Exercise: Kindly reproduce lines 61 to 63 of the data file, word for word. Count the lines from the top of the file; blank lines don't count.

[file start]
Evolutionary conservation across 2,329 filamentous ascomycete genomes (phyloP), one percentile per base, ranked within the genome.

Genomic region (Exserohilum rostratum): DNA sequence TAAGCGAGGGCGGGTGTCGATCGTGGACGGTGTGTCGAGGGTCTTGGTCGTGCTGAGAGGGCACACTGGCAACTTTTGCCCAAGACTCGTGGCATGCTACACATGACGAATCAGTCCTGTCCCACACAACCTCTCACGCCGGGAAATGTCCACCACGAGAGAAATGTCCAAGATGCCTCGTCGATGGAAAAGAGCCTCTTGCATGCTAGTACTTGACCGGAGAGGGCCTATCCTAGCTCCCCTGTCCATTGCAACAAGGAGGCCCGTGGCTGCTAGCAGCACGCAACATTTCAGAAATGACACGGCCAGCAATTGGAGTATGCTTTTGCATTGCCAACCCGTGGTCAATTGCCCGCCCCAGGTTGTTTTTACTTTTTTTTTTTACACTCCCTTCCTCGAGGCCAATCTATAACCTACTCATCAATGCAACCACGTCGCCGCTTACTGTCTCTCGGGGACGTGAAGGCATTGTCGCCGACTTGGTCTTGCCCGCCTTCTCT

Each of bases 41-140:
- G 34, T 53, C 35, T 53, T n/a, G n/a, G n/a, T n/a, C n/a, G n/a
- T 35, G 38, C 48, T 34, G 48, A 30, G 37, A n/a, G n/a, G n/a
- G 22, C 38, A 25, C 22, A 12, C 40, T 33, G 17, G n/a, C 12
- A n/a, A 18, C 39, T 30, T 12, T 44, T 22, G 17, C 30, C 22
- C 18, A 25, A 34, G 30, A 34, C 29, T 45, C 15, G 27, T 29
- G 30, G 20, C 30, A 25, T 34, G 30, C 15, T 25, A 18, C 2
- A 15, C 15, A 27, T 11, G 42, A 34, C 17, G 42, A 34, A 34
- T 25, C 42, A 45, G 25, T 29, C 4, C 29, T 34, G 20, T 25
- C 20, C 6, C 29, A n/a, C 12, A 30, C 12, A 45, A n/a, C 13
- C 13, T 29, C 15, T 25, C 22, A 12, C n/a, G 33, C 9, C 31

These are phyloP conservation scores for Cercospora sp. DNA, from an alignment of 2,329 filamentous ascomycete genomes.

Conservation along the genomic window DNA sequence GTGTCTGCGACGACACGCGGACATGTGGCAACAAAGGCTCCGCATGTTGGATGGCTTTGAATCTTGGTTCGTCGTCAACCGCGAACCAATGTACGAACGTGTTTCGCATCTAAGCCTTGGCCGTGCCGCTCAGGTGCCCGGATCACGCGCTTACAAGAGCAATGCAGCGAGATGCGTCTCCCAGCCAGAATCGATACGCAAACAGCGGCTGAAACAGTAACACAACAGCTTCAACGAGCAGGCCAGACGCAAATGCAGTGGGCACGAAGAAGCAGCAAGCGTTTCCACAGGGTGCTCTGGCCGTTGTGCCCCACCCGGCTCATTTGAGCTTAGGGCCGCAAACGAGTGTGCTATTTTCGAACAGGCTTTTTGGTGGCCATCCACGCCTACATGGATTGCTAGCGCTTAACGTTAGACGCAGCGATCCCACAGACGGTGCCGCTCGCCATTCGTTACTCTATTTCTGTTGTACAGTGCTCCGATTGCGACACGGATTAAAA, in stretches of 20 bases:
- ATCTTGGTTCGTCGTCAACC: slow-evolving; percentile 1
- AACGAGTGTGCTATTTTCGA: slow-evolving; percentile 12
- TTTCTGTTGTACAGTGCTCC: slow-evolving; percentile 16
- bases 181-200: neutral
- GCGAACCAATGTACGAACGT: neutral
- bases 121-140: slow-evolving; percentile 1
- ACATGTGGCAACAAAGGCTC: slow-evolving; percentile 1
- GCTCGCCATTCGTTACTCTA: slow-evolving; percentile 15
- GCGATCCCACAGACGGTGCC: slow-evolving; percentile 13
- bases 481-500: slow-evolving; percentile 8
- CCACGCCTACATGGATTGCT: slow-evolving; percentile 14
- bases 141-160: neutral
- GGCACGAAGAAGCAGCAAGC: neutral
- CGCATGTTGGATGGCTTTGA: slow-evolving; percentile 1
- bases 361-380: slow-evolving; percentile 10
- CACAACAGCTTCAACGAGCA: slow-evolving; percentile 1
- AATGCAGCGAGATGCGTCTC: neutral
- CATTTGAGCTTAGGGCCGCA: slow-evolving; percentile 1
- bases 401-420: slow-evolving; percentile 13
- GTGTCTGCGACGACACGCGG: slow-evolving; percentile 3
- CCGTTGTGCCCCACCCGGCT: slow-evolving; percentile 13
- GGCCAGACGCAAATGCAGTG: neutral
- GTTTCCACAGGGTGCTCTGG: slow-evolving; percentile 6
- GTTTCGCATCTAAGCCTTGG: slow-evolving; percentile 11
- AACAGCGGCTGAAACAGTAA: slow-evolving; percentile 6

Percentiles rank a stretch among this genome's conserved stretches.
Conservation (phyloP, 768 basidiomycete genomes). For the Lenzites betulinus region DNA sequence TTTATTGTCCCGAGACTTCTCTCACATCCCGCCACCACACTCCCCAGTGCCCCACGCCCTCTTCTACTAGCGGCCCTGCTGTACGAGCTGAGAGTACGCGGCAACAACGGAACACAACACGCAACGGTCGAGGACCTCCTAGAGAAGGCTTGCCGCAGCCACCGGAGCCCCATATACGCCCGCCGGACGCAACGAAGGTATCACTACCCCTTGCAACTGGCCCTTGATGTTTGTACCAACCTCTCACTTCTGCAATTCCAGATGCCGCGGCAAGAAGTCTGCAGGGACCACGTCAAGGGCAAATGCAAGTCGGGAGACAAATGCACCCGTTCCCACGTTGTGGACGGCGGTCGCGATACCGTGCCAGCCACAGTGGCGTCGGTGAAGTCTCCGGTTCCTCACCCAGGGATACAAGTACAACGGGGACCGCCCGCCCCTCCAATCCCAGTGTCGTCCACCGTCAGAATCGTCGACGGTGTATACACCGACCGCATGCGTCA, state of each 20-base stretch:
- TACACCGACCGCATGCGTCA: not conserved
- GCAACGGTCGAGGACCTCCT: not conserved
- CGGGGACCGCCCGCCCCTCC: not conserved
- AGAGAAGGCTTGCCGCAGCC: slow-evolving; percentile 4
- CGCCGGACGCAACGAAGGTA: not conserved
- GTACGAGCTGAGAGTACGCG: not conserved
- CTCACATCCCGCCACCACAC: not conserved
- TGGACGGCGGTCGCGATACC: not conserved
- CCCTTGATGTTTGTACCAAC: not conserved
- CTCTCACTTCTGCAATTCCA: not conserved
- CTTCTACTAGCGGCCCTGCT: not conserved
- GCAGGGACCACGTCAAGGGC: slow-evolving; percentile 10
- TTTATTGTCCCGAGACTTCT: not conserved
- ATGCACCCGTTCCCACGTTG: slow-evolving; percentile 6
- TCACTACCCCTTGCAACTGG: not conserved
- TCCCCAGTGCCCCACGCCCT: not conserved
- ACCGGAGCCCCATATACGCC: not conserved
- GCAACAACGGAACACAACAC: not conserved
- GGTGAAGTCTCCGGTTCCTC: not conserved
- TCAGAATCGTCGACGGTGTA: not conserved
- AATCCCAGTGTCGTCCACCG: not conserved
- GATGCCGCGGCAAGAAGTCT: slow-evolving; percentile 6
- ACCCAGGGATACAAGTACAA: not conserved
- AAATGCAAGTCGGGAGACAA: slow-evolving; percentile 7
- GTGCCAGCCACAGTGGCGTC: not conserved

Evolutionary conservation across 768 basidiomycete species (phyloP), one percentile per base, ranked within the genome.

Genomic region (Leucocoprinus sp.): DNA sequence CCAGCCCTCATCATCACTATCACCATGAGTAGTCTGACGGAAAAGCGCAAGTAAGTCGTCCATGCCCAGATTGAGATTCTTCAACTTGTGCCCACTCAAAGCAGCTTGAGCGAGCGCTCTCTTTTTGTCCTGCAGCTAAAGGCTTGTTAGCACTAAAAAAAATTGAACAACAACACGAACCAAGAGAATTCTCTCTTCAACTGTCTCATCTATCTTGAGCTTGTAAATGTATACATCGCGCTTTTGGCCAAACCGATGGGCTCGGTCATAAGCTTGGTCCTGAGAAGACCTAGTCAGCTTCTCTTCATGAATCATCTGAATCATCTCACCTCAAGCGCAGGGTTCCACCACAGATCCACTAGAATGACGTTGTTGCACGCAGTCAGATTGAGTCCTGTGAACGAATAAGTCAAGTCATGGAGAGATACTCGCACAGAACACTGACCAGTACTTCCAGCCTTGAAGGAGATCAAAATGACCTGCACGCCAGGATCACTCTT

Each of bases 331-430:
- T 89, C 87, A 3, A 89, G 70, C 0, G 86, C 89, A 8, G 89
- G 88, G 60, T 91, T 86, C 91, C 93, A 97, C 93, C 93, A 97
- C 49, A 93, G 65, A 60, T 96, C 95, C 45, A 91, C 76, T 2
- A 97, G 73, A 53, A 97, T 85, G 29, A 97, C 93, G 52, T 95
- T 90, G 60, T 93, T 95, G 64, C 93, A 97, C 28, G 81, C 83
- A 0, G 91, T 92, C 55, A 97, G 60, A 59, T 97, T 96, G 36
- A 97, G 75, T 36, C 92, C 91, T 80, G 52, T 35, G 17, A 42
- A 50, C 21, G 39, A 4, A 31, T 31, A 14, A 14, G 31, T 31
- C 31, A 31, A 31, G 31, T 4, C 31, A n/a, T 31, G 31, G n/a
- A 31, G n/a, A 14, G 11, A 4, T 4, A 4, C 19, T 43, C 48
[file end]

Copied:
- GGTGAAGTCTCCGGTTCCTC: not conserved
- TCAGAATCGTCGACGGTGTA: not conserved
- AATCCCAGTGTCGTCCACCG: not conserved